One of the more popular topics raised at pastoral home visits would have to be that of funerals. To their credit many simply want to know the ethical and appropriate way to proceed with certain customs, like the disposition of their remains. One topic in this category is the subject of cremation. Over the years I have taken the position that the church and the scriptures have been neutral on this matter. I am aware of Dr. Alvin Schmidt's little volume Ashes to Ashes, Dust to Dust: A Biblical and Christian Examination of Cremation (2005), although I have yet to more than skim and spot read sections of the book. The link here is to the Amazon site, and the customer reviews may be worth your time if you would like to investigate this further. My view at present is with the reviewer who held this practice to fall within the area of adiophora, those things neither commanded nor forbidden by Scripture. Readers of this article may take a very different view of this, some based on Schmidt's well written argument, and I would certainly be willing to hear your points. I would also like to know how one would deal with such a sensitive matter in the most pastoral way possible. I honestly have not found any Christians who choose cremation for reasons even remotely approaching those of the ancient pagans. The link above to the article in Wikipedia is also worth reading for background on this practice and the wide range of reaction to the practice within Christian circles. The Roman Catholics at one time vigorously opposed it. The Eastern Orthodox church still does. In the Roman church allowance is made provided those disposing of the remains are not doing so as a denial of the resurrection. Again, I have yet to run into such people in my many burials. Undoubtedly they exist. Somehow I can't imagine them wanting my services, though.
Beyond these issues there is also the matter of where the funeral is held. For a Christian who is also a baptized member of a given congregation, the natural choice would be the sanctuary of the church to which they belonged. Or so I once thought. This is an area with which I struggle more as a pastor. While I am not opposed to the funeral home as a place of the funeral (as this, too, is adiophora), the witness of the act falls short of what we would want as Christians. By this I mean that a Christian would want the final act to be a witness to Christ and the place where this child of God encountered Christ in Word and Sacrament. Since our moral bodies were once the "temple of the Holy Spirit" as Paul notes in 1 Corinthians 6:19, would we not want their final passage to be through the "temple" where God is present in Word and Sacrament? As much as I am able I always strongly encourage the use of the church sancturary for funerals.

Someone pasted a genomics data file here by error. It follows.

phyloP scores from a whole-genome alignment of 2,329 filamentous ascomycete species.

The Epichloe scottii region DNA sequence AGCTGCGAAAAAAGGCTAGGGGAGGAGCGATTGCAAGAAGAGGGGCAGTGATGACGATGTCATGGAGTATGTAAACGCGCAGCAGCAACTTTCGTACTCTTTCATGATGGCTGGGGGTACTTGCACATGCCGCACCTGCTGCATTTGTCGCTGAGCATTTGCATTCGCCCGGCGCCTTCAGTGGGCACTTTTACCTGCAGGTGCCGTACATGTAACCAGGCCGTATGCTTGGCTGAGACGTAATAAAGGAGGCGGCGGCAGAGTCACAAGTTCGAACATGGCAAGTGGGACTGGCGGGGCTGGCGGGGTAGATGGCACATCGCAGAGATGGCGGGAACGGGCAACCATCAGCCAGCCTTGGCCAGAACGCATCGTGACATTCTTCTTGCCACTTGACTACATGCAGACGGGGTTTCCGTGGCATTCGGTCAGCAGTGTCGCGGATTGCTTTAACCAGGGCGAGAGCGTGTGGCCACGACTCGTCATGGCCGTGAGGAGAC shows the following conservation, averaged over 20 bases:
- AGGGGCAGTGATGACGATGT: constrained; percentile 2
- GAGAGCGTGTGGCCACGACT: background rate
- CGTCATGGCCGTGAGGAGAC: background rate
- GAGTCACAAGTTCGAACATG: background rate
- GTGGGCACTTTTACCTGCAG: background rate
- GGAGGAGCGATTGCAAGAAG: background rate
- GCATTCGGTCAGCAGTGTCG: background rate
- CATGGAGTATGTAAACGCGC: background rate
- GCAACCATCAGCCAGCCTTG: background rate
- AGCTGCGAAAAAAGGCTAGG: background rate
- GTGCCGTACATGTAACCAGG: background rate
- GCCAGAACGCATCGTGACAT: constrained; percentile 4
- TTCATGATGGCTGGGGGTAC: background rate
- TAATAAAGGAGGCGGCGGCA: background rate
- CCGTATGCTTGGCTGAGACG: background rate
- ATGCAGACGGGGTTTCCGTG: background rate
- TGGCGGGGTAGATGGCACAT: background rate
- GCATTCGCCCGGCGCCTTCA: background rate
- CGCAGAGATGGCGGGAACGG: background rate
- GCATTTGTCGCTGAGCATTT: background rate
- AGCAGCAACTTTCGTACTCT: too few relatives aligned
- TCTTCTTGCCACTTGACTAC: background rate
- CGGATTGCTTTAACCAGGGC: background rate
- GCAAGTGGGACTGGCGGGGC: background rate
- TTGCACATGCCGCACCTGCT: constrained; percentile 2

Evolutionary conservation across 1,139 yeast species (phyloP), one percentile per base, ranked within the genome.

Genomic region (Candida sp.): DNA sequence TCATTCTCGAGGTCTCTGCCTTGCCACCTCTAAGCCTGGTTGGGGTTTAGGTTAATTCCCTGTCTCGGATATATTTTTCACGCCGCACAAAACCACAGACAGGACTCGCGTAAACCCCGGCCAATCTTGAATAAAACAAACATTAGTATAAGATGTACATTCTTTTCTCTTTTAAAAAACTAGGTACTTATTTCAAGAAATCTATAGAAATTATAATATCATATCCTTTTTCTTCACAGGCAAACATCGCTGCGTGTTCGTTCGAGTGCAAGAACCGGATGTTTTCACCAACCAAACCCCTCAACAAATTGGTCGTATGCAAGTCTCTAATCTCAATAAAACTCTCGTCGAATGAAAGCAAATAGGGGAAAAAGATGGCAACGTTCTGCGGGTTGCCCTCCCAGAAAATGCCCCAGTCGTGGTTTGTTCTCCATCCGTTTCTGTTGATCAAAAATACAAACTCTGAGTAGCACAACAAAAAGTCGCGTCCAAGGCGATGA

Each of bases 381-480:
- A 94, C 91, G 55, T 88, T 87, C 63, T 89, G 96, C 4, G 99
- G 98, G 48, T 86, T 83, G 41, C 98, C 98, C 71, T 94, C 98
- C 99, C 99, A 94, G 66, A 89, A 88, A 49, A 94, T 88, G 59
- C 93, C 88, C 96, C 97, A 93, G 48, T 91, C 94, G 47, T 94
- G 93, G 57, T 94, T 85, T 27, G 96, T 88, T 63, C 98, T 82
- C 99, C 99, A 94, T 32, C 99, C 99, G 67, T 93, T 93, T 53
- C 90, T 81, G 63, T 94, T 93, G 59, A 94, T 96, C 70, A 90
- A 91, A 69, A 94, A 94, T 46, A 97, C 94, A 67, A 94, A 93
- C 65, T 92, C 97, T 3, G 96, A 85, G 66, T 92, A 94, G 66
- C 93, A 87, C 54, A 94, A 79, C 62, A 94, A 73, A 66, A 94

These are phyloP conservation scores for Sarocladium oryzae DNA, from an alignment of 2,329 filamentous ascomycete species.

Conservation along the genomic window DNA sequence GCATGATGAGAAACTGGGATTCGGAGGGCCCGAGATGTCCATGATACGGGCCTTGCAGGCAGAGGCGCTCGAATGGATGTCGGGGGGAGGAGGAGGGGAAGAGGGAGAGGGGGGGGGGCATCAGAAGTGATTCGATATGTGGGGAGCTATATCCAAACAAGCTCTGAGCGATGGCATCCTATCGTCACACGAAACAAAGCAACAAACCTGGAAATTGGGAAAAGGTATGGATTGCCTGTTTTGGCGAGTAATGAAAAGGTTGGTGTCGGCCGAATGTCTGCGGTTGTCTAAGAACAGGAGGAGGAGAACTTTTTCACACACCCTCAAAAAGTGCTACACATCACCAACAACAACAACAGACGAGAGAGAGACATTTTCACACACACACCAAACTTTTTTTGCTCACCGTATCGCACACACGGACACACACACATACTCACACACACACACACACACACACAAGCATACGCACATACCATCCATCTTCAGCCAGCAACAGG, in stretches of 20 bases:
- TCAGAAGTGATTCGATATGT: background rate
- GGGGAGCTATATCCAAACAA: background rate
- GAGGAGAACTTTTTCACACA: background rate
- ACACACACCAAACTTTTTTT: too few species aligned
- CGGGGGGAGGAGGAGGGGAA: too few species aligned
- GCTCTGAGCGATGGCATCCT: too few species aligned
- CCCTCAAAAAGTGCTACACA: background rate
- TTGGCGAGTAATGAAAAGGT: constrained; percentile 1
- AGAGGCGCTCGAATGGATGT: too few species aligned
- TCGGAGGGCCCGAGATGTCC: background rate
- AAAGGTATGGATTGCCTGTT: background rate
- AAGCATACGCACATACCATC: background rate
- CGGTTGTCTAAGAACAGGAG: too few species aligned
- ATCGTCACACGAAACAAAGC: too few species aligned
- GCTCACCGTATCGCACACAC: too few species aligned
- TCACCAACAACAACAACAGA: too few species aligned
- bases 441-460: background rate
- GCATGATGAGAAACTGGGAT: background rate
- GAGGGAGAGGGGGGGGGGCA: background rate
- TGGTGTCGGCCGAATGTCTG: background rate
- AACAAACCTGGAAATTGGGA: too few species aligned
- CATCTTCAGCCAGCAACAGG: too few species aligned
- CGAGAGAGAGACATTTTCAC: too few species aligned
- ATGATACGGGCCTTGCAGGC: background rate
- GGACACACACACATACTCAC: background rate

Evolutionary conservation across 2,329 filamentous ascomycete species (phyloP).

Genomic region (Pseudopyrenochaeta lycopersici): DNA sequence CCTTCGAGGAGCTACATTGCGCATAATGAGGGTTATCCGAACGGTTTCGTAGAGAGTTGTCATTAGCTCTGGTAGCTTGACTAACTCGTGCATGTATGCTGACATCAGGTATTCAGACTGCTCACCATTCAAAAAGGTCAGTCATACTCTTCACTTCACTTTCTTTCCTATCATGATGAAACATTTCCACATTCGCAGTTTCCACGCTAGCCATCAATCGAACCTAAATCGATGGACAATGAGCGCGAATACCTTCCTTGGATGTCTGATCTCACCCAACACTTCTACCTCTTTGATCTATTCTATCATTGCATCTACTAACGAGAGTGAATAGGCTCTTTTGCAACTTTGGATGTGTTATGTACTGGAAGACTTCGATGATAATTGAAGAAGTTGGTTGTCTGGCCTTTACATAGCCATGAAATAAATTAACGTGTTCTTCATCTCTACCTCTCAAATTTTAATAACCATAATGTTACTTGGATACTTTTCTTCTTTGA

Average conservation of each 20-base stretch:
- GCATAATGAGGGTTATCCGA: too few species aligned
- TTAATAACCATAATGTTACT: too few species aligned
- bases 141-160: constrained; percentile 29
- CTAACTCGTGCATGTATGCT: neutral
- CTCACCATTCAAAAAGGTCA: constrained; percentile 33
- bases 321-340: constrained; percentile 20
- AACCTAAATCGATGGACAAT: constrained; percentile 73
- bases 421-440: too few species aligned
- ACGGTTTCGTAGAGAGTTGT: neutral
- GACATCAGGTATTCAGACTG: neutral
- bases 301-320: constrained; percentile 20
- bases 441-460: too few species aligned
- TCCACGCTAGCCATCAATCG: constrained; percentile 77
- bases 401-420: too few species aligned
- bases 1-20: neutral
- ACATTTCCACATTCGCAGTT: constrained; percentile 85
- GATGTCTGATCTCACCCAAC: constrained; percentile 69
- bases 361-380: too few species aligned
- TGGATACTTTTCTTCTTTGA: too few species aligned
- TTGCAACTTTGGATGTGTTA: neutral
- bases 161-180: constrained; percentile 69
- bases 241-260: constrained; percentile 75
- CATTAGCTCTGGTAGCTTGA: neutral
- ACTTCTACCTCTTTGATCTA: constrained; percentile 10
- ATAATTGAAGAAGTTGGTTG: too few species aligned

Finally, the last item is a 'catch all' area where one deals with the details of the service itself. Like weddings this often falls to the preference to make of the funeral a personal display rather than a testimony to Christ. Somehow there is a felt need to glorify the deceased one last time before they are buried. Does this arise, in part, from hidden guilt that we did not attend to the living as much as should have? Or does it become an issue that the living want to have a 'stage' to speak and show their own views and insights? Or is it a matter that we think those attending the funeral don't know the really important details of the life of the deceased and it is our duty at the end to make them better informed on this important matter? Or is it a matter that we really believe that the deceased was a great person from whom we can learn one last lesson in life?
If some of these latter points are true, one can dispense with this quite easily by writing an article or a longer obituary and letting people read it at their leisure. If the person was that important while alive, why did we not sing their praises then? At any rate, there are other ways to do this.
For the service the point is to comfort the grieving with the only hope we have: Jesus Christ risen and alive, the source of eternal life to all who believe. That's it. Period. Nothing else helps here. Sure we can 'comfort' ourselves with memories, reminiscing about all the good things we remember doing and how it once made us feel happy (or so we choose to remember it now!). But does this really get to the issue of life in the midst of death? Does it offer any real hope beyond the grave? No. Why then should we spend valuable time on shallow matters of our own feelings and memories when we have the chance to hear the living voice of Christ?
This is all the more critical when we realize that funerals often attract a fair amount of unchurched and unbelieving people. Unlike weddings (don't get me started here...), people are far more open to the message of the Gospel. They may also be more conscious of their own mortality and desiring to know more about the possibility of eternal life. I have probably made this point before, but of the funerals I attend as a "guest," I have been sorely disappointed time and again by the obvious absence of Christ in these so-called services. What a wasted opporunity for genuine mission work! I wanted to stand up and say, "Before anyone leaves this place, we need to hear about Christ risen. Your eternal future depends on it."
Unfortunately, though, funerals fall to the vagaries of our culture as much as anything else. It is a pastor's work to catechize and inform as often as possible to counter the trends. At this season of Easter I am especially aware of this need. For nowhere else does the reality of Christ, life, and death become more vivid than at the grave. Thus, I have always been thankful that the last words of the graveside rite have been the Easter greeting: Christ is risen, He is risen indeed. These should be the only words left in the air as the grieving depart.